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Egyptian President Hosni Mubarak, a former general, practices politics with martial crudeness, so his latest scheme for thwarting the Bush administration's pro-democracy agenda wasn't hard to discern.
Under pressure from Washington to hold free and fair elections for his formerly rubber-stamp parliament, Mubarak set out this fall to crush his secular and liberal opposition, which has been growing in strength all this year, while allowing the banned Muslim Brotherhood to nominate a limited number of candidates and campaign relatively freely.
The goal was to eliminate all moderate opposition and present the United States with a choice between his continuing rule - and the eventual succession of his son Gamal - and an Islamic fundamentalist movement.
In the first of three rounds of voting last month, the strategy played out beautifully in the Cairo district of Ayman Nour, the liberal democratic runner-up to Mubarak in September's unfree presidential election and the greatest potential threat to his son. The president's party nominated a former state security police officer against Nour; the Muslim Brotherhood's candidate cooperatively withdrew and endorsed Mubarak's man. Some 2,000 government supporters were then illegally registered in the district and, in defiance of a court order, bused in to vote against the local favorite.
Nour was declared the loser, and last week the government resumed his criminal prosecution on trumped-up forgery charges.
Yet as it turned out, Mubarak's plan worked too well. Egypt's democratic opposition was all but eliminated from parliament - but the Muslim Brotherhood trounced the government at the polls.
In the first two rounds, 65 percent of Brotherhood candidates were elected, compared with only 42 percent from Mubarak's National Democratic Party. Because the Islamists, in a tacit deal with the government, limited themselves to contesting fewer than one-third of the districts, Mubarak still holds a majority of the decided seats.
But the Brotherhood's proportional victory nevertheless triggered panic in the state security apparatus. In the most recent three days of voting, security forces indulged in an orgy of fraud and thuggery to prevent more losses - in full view of Egyptian and international observers, Western journalists and Arab satellite channels. More than 1,300 Brotherhood activists were arrested and at least three persons killed, in one case when security forces opened fire on people trying to vote.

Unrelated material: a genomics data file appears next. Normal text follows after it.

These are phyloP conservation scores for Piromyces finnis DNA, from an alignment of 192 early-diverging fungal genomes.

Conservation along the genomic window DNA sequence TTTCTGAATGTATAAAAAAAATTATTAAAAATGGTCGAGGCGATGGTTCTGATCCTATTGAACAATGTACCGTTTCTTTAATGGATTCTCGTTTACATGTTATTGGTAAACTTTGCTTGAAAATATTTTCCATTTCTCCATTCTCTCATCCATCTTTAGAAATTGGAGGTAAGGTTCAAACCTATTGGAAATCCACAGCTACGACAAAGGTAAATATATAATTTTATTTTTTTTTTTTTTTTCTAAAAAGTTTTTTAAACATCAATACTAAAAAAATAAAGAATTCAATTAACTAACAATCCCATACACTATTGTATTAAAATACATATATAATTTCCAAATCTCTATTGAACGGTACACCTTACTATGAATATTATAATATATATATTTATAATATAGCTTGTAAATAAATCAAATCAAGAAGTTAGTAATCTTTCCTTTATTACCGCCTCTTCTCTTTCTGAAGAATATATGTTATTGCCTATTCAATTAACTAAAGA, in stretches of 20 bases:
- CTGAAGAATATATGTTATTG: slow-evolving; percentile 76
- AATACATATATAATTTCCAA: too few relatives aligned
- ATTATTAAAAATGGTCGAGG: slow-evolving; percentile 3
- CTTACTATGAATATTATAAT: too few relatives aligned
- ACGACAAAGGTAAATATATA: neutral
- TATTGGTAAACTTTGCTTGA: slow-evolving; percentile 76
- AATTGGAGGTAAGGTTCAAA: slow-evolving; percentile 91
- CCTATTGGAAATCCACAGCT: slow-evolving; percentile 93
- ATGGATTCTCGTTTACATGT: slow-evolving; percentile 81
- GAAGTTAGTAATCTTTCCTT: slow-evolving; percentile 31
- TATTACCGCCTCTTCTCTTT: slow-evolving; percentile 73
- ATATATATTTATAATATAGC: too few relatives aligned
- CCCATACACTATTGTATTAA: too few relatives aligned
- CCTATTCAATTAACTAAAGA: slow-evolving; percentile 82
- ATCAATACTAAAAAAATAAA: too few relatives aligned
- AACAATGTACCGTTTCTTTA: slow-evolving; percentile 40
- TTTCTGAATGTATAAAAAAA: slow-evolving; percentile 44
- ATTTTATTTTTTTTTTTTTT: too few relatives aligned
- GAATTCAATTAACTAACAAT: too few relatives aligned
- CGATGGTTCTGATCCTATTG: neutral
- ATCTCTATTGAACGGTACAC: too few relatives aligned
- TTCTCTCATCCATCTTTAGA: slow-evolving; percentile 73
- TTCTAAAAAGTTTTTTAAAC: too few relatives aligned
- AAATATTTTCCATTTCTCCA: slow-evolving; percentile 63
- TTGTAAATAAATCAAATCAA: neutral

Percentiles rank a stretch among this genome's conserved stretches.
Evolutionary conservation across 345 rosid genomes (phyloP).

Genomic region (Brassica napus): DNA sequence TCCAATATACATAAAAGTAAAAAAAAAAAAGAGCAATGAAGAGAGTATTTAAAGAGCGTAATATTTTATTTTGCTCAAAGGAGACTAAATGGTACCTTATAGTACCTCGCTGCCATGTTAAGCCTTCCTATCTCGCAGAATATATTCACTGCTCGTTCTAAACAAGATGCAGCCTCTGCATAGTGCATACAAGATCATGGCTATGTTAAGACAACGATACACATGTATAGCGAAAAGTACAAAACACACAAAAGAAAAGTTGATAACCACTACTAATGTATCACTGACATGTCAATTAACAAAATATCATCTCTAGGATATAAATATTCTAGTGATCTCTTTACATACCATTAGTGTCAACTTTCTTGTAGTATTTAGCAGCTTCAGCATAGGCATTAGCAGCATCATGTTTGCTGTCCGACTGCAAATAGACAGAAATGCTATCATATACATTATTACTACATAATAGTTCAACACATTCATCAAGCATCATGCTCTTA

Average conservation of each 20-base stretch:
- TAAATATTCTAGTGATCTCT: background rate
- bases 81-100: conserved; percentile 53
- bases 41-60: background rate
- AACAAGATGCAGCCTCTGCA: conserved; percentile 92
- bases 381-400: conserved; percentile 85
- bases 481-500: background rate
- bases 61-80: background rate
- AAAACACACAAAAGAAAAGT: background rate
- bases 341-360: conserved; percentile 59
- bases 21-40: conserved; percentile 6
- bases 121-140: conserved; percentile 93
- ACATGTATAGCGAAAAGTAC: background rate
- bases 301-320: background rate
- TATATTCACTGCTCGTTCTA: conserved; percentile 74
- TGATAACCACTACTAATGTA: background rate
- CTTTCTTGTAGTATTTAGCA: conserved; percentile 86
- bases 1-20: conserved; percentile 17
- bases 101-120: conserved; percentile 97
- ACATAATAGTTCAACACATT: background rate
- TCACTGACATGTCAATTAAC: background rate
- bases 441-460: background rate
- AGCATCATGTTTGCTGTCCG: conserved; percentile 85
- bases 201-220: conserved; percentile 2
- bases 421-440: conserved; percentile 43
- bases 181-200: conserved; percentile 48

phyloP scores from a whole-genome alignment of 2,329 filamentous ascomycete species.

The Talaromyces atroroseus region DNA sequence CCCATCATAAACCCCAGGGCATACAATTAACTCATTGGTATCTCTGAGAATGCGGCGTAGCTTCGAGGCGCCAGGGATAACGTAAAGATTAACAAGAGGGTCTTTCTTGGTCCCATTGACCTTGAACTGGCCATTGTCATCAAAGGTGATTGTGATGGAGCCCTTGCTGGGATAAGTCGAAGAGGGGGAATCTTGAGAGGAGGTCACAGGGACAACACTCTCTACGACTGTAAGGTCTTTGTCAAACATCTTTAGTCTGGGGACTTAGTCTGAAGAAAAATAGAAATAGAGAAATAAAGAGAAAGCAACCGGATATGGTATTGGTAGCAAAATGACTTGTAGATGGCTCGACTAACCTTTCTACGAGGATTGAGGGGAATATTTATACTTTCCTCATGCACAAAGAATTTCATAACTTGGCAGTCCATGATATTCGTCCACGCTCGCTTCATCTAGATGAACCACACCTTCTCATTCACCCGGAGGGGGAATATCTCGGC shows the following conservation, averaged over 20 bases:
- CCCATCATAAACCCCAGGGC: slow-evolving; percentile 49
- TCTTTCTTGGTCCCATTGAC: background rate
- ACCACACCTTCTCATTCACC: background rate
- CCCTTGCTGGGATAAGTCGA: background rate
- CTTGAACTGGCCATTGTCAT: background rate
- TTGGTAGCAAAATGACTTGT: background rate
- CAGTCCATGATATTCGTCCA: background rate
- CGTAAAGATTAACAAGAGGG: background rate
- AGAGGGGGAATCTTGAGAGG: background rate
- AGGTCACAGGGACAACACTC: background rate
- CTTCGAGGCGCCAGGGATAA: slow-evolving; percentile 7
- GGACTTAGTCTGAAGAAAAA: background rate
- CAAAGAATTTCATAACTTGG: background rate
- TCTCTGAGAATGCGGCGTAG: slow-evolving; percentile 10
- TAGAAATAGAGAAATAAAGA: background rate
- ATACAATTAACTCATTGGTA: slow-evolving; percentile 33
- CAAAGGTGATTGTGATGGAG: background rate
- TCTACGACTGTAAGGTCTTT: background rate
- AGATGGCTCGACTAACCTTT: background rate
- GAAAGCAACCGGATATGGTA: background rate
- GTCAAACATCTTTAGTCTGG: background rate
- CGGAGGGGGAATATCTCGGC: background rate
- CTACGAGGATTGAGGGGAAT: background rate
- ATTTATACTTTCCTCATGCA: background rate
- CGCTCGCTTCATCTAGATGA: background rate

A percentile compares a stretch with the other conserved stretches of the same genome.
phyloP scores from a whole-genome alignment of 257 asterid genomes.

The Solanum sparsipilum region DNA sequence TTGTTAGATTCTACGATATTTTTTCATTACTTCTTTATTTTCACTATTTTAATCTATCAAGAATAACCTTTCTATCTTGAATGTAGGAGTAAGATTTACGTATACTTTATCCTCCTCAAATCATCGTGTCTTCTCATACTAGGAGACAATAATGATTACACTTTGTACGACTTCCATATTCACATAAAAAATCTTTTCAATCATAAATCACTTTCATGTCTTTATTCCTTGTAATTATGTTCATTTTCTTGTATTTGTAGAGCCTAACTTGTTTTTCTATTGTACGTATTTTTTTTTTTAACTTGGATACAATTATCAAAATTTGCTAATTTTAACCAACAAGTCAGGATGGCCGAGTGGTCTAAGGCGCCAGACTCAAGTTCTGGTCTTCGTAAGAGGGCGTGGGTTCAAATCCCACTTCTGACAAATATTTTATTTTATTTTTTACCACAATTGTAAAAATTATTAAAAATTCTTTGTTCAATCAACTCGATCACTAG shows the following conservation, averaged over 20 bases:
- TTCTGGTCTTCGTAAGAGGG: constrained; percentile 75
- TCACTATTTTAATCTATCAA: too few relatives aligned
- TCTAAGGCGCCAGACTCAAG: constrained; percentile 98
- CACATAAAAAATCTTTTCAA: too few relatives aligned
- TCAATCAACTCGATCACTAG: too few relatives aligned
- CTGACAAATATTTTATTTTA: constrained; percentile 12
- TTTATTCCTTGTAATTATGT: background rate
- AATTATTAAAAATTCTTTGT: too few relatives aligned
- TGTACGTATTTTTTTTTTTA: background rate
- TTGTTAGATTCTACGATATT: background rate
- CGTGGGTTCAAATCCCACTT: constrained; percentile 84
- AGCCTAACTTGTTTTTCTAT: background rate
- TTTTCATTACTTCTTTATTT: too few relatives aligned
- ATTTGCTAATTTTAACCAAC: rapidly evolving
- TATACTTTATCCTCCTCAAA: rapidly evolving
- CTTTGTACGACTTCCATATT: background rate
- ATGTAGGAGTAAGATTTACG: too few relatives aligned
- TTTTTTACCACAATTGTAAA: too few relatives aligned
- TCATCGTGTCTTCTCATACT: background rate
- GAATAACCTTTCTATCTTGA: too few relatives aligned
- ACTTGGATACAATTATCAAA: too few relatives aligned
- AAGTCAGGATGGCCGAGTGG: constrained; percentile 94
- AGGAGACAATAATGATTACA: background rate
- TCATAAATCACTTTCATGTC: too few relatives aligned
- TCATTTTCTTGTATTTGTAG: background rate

THOUGH THE last runoff elections are set for today, the results of this most squalid process are already in: The Muslim Brotherhood will hold at least 76, and as many as 100, seats in the Egyptian parliament, out of 454. Other opposition groups will be reduced to a couple of dozen. But the price has been to enrage much of the Egyptian political and business elite, and even the usually docile official press, which has begun denouncing the government's cynical tactics and subsequent brutishness.
"The parliamentary elections have been tainted with flagrant fraud and unprecedented violence," said a statement issued by 44 prominent intellectuals and writers and posted on the Internet site of Egypt's leading newspaper, Al Ahram. "The fraud may lead to a collapse in the legitimacy of the state and the current regime, in light of the fact that political reform was a major element in the justification for a fifth term for the president."
Mubarak's 24-year-old autocracy probably won't collapse anytime soon, but it has lost the support of most of the moderate Egyptians who hoped it would carry out a gradual political liberalization. That should force some hard decisions by the Bush administration, which has also banked on a regime-led reform; its characterization of the elections last week as "an important step on Egypt's path toward democratic reform" was ludicrous, and indefensible.
WHAT TO do? First, President Bush should refuse to be spooked by Mubarak's would-be boogeyman. Though the Muslim Brotherhood is indeed fundamentalist, it renounced violence decades ago and has joined with secular opposition groups in calling for a genuine parliamentary democracy in Egypt. "(W)e are serious about pushing forward the process of reform, actualizing democratic transformation and building a development renaissance on all fronts," said an essay published in Al Ahram last week by a senior Brotherhood figure, Essam Erian. That's an agenda the administration should be able to endorse - and promote as an example for other Islamic movements in the Middle East.
Second, the administration should make clear, starting now, that it won't tolerate a future undemocratic transfer of power from Mubarak to his son, or anyone else. The 77-year-old president is just beginning a new, six-year term; the US should explicitly link the continuation of the billions of dollars in official aid that prop up his regime to steps toward the democratic election of his successor.
If Egyptian political life is freed, there will be plenty of good candidates by 2011; like Ayman Nour, they just won't be members of Mubarak's parliament.
The writer is a member of The Washington Post's editorial page staff.
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